Ben Franklin said, “An apple a day keeps the doctor away.” I think in vet med it should read “Weekly ear cleaning keeps the doctor away.”
Ear cleaning when done properly, can prevent painful ear infections. But it must be done properly. If it is done incorrectly or with the wrong medication or cleaner, it can cause an ear infection.
Ear infections are more painful than abdominal surgery.
The first thing to know about pet’s ears is that they are not like human ears. Human ears go straight in one ear and out the other side (also known as spouse ears). Pet ears go down one side then straight in and from there straight out and finally up the opposite side. Another way to look at it is that they form an “L” on one side and a backward “L” on the other.
This means that anything that even gets started down the ear is probably going all the way. It also means that it is hard for pets to get things out of their ears.
To clean, we are going to hold onto the flap (pinna) and pull out and away from the head to make the “L” into half of a “V.” Then pour some cleaner (from your vet) into the ear canal. You want enough that you can make a squishing sound, but not enough that it runs out the top. You then grab the canal just as it comes out of the head (way below the opening) and squish the canal together and apart with your finger and thumb. Do this about 45 seconds. This causes a flushing back and forth of the inner (proximal) canal which loosens and liquefies any wax and debris.
It is important to grasp the canal just as it comes out of the head. You can make this squishing sound by grasping further out on the pinna or flap, but you do not get any of the beneficial flushings. Novice cleaners often grasp on the top of the ear. Practice getting the positioning right.
It is also important to always hold onto the pinna (flap). As soon as you let go, the pet is going to shake their head. All of your cleaners come out, and you have to start all over again. Speaking of cleaners, one from your vet is best. Water, mineral oil, other home remedies and some store bought medicine can make the situation worse. In an emergency use half alcohol and half vinegar, but only until you can get in and get some mild cleaner.
Once you have ‘squished’ the ears, put gauze or good quality paper towel on the tip of your finger and put it in the ear canal. Put it all the way in. If it comes out the other ear, just back it up half an inch. (Just Kidding!) Seriously, I have never seen a finger stuck too far in. Then wipe out all of the debris.
We do not recommend Q-tips. They tend to push things down into the ear canal farther. Be careful of some of the things that we do at the hospital are not as easy as we make them look. Normal ears should have some light tan wax. Black gooey gunk is a sign of a yeast (fungal) infection. Sometimes these require treatment. Brown, bloody or smelly stuff is a sign of a bacterial infection. All bacterial infections require treatment.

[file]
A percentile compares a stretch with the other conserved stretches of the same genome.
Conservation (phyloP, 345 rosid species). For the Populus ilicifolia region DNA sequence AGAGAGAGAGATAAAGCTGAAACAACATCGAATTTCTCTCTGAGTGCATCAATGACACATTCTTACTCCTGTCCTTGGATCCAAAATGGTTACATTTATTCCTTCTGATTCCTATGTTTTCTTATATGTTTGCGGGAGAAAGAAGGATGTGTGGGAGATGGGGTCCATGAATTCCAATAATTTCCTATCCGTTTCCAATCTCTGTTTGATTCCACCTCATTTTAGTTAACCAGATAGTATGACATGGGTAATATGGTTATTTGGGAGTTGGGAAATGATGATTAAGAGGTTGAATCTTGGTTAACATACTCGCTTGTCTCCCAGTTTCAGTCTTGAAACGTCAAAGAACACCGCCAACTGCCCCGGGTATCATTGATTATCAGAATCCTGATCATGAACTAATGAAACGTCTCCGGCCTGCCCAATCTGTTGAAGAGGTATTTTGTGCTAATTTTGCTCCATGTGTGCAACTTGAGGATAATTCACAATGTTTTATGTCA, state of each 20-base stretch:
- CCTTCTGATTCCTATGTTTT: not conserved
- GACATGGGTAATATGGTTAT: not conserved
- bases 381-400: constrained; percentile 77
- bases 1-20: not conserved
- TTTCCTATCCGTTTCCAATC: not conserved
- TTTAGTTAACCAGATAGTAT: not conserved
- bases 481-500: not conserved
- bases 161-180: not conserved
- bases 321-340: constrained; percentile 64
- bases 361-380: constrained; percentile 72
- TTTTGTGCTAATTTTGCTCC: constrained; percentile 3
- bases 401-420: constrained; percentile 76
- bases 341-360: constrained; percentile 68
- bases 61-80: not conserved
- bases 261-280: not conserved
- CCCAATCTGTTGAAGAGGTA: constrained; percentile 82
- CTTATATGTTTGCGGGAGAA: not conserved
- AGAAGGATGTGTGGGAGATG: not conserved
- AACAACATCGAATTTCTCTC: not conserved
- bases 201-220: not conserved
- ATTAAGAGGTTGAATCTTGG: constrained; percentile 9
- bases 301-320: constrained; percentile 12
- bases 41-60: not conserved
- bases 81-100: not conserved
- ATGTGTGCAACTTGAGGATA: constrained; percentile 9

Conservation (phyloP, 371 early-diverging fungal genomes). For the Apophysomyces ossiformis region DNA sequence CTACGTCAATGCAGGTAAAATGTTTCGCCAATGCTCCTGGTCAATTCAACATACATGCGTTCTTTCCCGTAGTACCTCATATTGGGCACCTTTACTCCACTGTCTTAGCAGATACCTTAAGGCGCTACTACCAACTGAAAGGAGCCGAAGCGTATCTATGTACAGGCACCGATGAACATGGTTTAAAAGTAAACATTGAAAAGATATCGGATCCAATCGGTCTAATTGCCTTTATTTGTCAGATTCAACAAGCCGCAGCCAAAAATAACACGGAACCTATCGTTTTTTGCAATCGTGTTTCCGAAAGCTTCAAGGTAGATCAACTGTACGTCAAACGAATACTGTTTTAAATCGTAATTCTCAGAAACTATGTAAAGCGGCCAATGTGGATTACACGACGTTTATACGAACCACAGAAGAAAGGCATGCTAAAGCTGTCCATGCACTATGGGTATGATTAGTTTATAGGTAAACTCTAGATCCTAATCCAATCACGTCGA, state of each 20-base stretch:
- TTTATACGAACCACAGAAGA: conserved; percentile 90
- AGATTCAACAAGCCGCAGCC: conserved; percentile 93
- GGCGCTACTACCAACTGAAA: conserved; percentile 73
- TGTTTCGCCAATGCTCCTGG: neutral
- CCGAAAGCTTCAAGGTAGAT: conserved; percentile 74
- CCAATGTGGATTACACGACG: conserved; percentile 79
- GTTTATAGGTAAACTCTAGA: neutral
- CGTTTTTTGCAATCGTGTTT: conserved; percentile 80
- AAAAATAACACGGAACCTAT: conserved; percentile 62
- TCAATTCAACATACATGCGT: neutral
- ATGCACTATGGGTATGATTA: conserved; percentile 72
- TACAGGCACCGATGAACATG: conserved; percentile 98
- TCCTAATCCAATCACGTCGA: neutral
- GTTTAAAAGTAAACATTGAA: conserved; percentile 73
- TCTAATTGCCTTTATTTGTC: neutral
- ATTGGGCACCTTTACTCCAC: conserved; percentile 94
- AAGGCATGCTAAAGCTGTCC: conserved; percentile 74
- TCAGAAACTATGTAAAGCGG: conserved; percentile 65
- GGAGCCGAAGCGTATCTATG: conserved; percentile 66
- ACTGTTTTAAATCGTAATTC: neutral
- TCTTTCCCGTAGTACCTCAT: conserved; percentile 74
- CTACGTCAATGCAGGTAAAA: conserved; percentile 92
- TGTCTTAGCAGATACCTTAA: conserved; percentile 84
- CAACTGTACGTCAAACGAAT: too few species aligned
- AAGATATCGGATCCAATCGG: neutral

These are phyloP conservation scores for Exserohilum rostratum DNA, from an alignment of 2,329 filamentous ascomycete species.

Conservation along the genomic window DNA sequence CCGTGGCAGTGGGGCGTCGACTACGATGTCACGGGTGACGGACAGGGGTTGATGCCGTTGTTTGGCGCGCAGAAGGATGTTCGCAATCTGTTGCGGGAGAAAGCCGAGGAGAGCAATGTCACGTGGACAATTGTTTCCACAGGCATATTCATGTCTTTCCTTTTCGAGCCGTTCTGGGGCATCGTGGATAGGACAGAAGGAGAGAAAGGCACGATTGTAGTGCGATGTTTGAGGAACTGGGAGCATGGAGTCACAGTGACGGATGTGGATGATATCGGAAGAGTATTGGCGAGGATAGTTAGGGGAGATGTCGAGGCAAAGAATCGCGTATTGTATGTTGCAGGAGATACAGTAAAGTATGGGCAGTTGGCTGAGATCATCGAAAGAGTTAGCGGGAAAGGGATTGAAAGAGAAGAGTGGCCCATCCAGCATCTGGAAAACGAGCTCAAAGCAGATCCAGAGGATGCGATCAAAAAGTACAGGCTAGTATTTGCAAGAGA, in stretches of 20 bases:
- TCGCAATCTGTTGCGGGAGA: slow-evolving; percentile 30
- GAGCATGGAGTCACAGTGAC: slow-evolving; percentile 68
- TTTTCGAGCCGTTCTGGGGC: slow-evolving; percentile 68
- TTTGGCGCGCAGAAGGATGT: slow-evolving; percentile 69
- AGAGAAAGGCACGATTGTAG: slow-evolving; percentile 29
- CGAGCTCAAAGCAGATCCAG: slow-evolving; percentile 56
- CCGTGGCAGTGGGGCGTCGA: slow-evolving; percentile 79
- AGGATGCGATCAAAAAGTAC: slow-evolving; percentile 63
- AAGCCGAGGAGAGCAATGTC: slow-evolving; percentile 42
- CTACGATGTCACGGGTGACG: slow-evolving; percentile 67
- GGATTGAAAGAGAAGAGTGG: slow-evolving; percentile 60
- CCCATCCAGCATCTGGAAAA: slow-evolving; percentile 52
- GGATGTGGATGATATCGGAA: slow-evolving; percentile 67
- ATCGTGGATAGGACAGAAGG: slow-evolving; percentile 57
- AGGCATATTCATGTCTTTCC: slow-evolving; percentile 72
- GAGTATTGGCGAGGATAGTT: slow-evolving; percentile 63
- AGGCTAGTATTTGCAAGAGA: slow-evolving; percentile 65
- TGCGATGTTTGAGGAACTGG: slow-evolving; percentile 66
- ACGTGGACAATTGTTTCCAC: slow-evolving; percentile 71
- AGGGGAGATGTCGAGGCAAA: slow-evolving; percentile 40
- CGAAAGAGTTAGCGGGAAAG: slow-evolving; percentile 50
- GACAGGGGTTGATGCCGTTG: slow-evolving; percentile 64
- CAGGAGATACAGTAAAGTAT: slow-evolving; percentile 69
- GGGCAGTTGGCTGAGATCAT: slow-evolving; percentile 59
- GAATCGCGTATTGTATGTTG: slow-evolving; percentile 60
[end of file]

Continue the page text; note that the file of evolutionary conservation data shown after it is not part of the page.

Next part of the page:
Wet or moist ears create an excellent growing environment for bacteria and yeast. Sometimes drug/chemical reactions or autoimmune diseases (pemphigus and others) can disrupt the skin of the ear and allow overgrowth of bacteria. Likewise, thyroid disorders, endocrine disease (especially Cushing’s) and injury can all set up for an ear inflammation/infection. Allergies and ear inflammation go hand in hand. If you think about it, anything that affects the skin will likely affect the skin of the ear canal and pinna. Wax buildup, foreign bodies, excessive cleaning, and meningitis or encephalitis can all cause problems.
Ear mites are tiny white mites that live in ears. They prefer cats, but occasionally we will see them in puppies with itchy ears. Rarely are they seen in adult dogs. Ear cleaning will take care of one or two mites (when there are too few to know there is an infection). More mites will cause a yeast and/or bacterial infection and need to be treated.
Treatment usually consists of a type of cleaner (different ones for different things), a topical medication and sometimes oral or injectable antibiotics. Treatment is always more expensive and harder than prevention. To prevent these problems, we recommend that you clean the ears (normal ears) once a week in floppy eared dogs and once every two weeks in up eared dogs. Even so, if you have a cocker spaniel or any of the retrievers, expect to have more than your share of ear problems. Some people think the Egyptians cropped their dog’s ears to help prevent ear infections.
At Guardian Animal Medical Center, We try to teach all of our puppy owners (and pet owners whose pets have ear infections) about ear cleaning. If you are ever in doubt, just ask. Medical care is a partnership, and we want you to understand everything presented, because as Benjamin Franklin said “Tell me, and I forget. Teach me, and I remember. Involve me, and I learn.”